The National Police of Peru (PNP) released a statement making it clear that it was not this institution that required the Executive to impose the mandatory social immobility order in Lima last Tuesday, clarifying that the documents issued “are not binding.”
The Police explained that the protests of the carriers’ unions began on March 28, but worsened on Monday, April 4, when other unions joined, “producing the escalation of the social conflict, acts of vandalism, looting, looting”, among others.
Along these lines, he specified that the Council of Ministers met on Monday “taking notice from Intelligence information (DINI), that on April 5 the situation of violence in Lima and Callao would worsen and worsen.”
Given this, the institution details, it is at the request of the Minister of the Interior, Alfonso Chávarry, that the technical opinion of the Police was required “on the possibility of declaring mandatory social immobilization in Metropolitan Lima and Callao.”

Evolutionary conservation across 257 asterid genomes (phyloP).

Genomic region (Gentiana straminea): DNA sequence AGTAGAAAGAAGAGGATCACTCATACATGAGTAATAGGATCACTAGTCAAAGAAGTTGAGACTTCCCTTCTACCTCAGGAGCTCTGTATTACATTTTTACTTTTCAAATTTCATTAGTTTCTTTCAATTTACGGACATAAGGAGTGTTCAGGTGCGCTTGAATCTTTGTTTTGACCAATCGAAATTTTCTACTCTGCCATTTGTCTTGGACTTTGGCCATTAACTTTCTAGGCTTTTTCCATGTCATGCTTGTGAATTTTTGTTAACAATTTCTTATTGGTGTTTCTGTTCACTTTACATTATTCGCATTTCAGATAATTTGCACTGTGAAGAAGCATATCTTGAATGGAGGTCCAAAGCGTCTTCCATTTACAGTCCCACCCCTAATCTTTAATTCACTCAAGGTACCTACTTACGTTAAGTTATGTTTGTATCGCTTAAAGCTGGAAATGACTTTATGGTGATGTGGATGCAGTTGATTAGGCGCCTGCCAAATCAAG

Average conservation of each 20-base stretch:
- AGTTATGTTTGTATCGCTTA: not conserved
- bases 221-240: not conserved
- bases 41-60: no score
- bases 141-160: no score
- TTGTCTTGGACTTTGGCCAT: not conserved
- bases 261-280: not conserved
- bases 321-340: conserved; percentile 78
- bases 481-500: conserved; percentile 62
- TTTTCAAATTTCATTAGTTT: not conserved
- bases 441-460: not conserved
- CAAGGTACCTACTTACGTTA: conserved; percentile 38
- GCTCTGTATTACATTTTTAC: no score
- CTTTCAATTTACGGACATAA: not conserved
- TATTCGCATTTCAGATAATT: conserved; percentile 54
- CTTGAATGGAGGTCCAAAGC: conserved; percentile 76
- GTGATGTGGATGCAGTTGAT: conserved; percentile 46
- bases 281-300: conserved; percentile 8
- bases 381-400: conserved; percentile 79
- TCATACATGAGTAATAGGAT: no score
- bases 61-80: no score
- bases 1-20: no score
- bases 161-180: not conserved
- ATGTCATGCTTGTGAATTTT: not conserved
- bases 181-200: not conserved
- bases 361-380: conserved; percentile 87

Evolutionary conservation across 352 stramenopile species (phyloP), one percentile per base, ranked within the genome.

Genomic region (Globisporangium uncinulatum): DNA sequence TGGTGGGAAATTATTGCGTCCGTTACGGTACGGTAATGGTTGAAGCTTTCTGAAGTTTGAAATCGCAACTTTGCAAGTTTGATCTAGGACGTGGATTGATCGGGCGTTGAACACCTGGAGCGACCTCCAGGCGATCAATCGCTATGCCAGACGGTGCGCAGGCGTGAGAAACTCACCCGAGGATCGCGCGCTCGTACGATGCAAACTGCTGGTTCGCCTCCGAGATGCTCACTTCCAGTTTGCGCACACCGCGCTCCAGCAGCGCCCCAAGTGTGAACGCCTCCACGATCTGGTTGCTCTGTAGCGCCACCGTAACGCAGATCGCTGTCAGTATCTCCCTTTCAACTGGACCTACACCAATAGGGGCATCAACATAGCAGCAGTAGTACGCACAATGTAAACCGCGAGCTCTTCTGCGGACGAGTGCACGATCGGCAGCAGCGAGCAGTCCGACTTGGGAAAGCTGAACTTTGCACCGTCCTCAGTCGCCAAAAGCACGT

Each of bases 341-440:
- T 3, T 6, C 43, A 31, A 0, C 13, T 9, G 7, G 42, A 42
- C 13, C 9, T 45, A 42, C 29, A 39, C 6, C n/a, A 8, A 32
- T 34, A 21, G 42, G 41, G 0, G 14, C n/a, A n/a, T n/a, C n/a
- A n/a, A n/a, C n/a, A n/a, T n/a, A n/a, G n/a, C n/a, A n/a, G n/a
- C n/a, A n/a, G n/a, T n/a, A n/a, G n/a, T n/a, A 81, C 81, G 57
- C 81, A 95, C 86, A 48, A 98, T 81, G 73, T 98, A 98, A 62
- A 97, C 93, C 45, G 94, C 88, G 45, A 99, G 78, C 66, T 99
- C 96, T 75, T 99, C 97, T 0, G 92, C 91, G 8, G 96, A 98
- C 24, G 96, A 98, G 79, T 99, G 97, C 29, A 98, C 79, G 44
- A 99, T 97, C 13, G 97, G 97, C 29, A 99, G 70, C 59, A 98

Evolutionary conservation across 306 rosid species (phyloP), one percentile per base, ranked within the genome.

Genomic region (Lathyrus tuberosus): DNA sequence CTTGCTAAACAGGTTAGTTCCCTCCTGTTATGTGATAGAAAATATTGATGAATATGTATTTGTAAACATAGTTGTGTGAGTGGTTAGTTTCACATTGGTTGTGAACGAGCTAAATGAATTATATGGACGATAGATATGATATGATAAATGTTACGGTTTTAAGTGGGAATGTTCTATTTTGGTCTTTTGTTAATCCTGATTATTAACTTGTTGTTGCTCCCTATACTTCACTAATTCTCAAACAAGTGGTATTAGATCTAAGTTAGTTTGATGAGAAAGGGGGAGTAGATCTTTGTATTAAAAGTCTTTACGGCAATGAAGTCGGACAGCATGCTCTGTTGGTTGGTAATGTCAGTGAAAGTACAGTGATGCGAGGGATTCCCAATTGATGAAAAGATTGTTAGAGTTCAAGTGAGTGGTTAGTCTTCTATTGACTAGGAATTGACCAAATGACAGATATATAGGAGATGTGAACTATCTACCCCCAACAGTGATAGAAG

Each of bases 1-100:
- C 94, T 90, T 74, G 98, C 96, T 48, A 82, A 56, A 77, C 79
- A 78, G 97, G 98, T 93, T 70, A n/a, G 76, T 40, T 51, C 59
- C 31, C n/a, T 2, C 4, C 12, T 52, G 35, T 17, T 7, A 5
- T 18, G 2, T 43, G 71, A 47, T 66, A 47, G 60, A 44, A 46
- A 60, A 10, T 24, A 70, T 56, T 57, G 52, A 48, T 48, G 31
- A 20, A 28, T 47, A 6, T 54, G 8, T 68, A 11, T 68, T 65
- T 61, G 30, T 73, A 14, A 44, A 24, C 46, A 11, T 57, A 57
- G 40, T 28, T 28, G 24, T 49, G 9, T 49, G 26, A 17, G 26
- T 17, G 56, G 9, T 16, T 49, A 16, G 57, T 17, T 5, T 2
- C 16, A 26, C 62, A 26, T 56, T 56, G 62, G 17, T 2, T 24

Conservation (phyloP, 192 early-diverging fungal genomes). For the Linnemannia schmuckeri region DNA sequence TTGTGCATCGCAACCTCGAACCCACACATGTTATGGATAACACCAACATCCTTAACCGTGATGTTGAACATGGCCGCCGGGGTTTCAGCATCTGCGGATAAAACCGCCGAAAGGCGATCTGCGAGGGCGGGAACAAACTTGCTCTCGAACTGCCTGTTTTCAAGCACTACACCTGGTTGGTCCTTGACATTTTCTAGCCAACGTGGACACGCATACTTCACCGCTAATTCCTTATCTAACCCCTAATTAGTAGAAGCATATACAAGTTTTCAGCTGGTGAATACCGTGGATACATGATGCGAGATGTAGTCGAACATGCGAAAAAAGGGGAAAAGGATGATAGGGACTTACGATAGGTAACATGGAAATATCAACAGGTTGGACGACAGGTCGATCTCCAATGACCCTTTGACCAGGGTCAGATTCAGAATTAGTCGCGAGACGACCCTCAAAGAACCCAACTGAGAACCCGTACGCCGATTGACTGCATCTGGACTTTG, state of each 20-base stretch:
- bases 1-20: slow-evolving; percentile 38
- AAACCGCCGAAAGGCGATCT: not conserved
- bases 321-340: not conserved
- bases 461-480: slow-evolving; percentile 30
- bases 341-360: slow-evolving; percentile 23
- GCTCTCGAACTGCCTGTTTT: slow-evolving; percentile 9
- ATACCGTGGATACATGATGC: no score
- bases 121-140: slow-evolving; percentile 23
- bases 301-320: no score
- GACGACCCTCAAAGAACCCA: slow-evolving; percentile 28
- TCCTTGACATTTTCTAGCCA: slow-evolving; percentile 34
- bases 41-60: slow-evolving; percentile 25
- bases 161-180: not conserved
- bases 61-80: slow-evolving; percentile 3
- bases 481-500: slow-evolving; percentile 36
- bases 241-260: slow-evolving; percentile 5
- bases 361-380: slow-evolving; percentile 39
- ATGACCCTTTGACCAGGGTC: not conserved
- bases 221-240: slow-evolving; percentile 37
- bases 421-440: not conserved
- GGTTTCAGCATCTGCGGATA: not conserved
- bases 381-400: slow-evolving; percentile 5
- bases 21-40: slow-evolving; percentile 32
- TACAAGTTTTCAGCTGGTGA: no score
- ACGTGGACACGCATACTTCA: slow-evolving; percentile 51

According to the statement, “the Police suggested evaluating the relevance or not of the possibility of ordering compulsory social immobilization to be carried out from 2:00 a.m. to 11:59 p.m. on April 5.”
This “suggestion” was reflected in Report No. 062-2022 of the General Command of the Police, sent to the Executive through another official letter. Both documents, it is emphasized from the police institution, “are not binding.”
Thus, the responsibility for decreeing social immobilization falls strictly on the Government.
“This decree is duly supported and substantiated by official letter 196-2022-CG-PNP sent by the General Commander of the National Police, Vicente Tiburcio,” said the head of the Ministerial Cabinet, Aníbal Torres, this Wednesday.